Could The $60 Standard Be Reversed By The Recession?

Not sure if you've noticed, but the economy's in the toilet. Even the supposed "recession-proof" video game industry is feeling the pinch, with publishers slashing prices even on best-selling titles. Could last-gen pricing return?

Forbes points to cuts on titles like Activision's Call of Duty: World at War — currently Amazon.com's deal of the day — and Guitar Hero World Tour as indicators that sales may be slowing on top tier titles. Analysts, such as Lazard Capital Markets Colin Sebastian, say that the reduction on the latest Call of Duty, a best seller in November, "highlights the risk of lower software pricing moving into the new year." That's bad news for publishers, now accustomed to selling games a sixty bucks a pop.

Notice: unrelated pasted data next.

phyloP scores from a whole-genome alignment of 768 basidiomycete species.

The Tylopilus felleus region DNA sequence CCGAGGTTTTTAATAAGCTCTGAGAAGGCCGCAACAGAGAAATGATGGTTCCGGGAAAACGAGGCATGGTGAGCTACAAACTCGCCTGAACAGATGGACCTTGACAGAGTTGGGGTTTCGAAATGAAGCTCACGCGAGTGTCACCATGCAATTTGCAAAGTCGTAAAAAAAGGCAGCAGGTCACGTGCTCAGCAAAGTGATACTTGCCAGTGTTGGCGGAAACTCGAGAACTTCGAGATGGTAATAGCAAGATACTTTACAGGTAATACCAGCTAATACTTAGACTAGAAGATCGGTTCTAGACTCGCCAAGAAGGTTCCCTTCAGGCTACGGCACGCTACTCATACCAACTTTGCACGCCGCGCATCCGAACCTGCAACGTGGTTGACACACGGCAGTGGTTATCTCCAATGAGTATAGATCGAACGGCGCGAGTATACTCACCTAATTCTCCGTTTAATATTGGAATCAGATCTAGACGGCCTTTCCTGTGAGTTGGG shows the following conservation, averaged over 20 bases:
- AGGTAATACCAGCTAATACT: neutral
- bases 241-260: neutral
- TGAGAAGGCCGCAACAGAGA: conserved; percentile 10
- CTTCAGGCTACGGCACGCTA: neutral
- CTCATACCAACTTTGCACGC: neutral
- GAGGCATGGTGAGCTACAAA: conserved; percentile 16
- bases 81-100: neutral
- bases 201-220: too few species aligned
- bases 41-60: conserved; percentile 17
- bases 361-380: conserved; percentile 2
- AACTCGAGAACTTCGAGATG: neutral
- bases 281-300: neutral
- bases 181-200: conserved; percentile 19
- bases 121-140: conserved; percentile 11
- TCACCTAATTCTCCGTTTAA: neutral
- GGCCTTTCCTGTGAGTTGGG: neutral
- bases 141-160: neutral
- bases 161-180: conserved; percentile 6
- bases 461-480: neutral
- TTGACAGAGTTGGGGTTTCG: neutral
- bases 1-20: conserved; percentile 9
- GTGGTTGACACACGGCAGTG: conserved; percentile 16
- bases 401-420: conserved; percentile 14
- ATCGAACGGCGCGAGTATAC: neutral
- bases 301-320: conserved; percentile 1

Activision's not the only one cutting prices. Pre-holiday releases form publisher Ubisoft like Prince of Persia, Tom Clancy's EndWar and Far Cry 2 saw significant cuts.

Forbes' Chris Morris theorizes that if publishers keep releasing new games at the new standard of $59.99 USD, "the inability to keep them at that level for a significant period could have some serious implications on revenues." Especially if wiser buyers anticipate that big-budget releases will be inevitably slashed and decide to wait, we'd think.

We'd also think it would be difficult to find anyone on the consumer side losing any sleep over less expensive games.

Game Prices Tumble [Forbes]